While using credit cards can be convenient and provide a range of benefits such as cashback, rewards points, and fraud protection, there are also many risks with swiping your card if you have bad spending habits. It’s easy to lose track of how much you’ve spent when using a credit card because you do not actually see the total dollars spent until receiving a monthly statement from your credit card provider. This can lead to feelings of shock, worry, and anxiety around how to pay off a bill that you may not have the available cash to do so in a given month. We unfortunately often hear about stories around people getting caught up with the dangers of irresponsible credit card use, such as high-interest rates and interest charges while carrying a large balance, fees for late payments and cash advances fees, identity theft and fraud, and damaged credit scores because of late payments, high balances, and maxed-out credit cards
If you find yourself in a position of having credit card debt, let’s make it a spring season goal to pay off the balance as much as possible. You can use these steps to help you:
- Stop using your credit cards: If you cannot control how much you spend using a credit card, simply stop using it. Cut up your cards, freeze them, or put them away in a drawer, so you can’t use them easily.
- Pay more than the minimum payment: Paying just the minimum payment can keep you in debt for a long time. Try to pay more than the minimum payment to pay down your debt faster.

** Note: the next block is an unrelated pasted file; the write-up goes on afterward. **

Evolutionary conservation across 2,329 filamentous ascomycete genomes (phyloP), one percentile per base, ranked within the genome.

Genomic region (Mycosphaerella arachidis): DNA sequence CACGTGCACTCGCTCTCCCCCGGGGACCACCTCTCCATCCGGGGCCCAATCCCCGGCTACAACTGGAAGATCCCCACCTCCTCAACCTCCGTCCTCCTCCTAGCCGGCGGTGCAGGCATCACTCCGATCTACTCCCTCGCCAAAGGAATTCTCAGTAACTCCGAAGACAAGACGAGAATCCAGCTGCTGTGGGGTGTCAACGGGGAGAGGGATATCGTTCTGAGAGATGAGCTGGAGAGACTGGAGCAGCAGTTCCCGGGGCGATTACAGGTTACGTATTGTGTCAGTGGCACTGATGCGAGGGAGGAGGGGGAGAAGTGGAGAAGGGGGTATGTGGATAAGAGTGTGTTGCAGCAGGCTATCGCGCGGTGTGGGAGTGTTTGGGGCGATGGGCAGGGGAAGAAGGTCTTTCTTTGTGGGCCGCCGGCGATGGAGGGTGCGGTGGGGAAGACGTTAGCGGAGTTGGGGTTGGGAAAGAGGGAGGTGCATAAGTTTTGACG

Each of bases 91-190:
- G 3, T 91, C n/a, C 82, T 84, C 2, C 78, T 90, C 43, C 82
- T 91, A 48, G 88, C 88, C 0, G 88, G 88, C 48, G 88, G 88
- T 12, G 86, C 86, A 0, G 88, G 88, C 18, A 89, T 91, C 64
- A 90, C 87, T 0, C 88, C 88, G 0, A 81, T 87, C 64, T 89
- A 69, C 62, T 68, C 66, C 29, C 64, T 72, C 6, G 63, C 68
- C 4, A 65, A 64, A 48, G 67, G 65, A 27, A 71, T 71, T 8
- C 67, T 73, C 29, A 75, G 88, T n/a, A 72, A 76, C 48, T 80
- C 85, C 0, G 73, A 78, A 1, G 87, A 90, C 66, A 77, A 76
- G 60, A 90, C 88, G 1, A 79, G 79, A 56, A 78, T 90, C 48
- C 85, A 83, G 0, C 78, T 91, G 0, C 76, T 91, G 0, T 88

- Prioritize high-interest debt: If you have multiple credit cards, prioritize paying off the one with the highest interest rate first
- Consider a balance transfer: A balance transfer allows you to move your debt to a credit card with a lower interest rate. This can help you save money on interest charges, but be aware of any balance transfer fees
- Explore debt consolidation: If you have multiple debts, you may want to consider consolidating them into one loan with a lower interest rate. This can make it easier to manage your debt and pay it off more quickly.
Remember, getting out of credit card debt takes time and effort, but it’s worth it to achieve financial freedom and get back on track with your retirement savings goals. Stay focused on your goal and don’t give up.
Not saving for the future:
A habit that we want to stress the importance of reversing is not saving enough or effectively for yours and your family’s future. Saving for the future can include retirement savings, your family’s emergency fund, education tuition, housing down payments and fees, and health care. We see this habit take a toll on our mental and physical health as well. All around, not saving responsibly for our lifestyles has a tremendous impact on what our future looks like.
In order to save more money you need to spend less. This can take a lot of discipline for individuals who are impulse buyers, but it’s important to think ahead and realize how these bad spending habits could impact your future. We believe having a solid savings plan and looking ahead to what your life could look like financially in 5 to 10 years, should be exciting. Ultimately, we want you to be motivated by saving money so that all of your hard work throughout your adult life feels like a reward once you’re ready for retirement. We know you can do it, and we’ll be here to help you along the way.
In conclusion, bad spending habits can have a significant impact on our financial health. By breaking these habits, we can take control of our finances and work toward a more secure future. It’s important to be mindful of our spending and to make smart choices that will benefit us in the long run. Let’s take this time of transformation during the spring season to see how we can better our lives and financial positions now and for our futures. Talk to us about how we can help you get on the right path this season and beyond.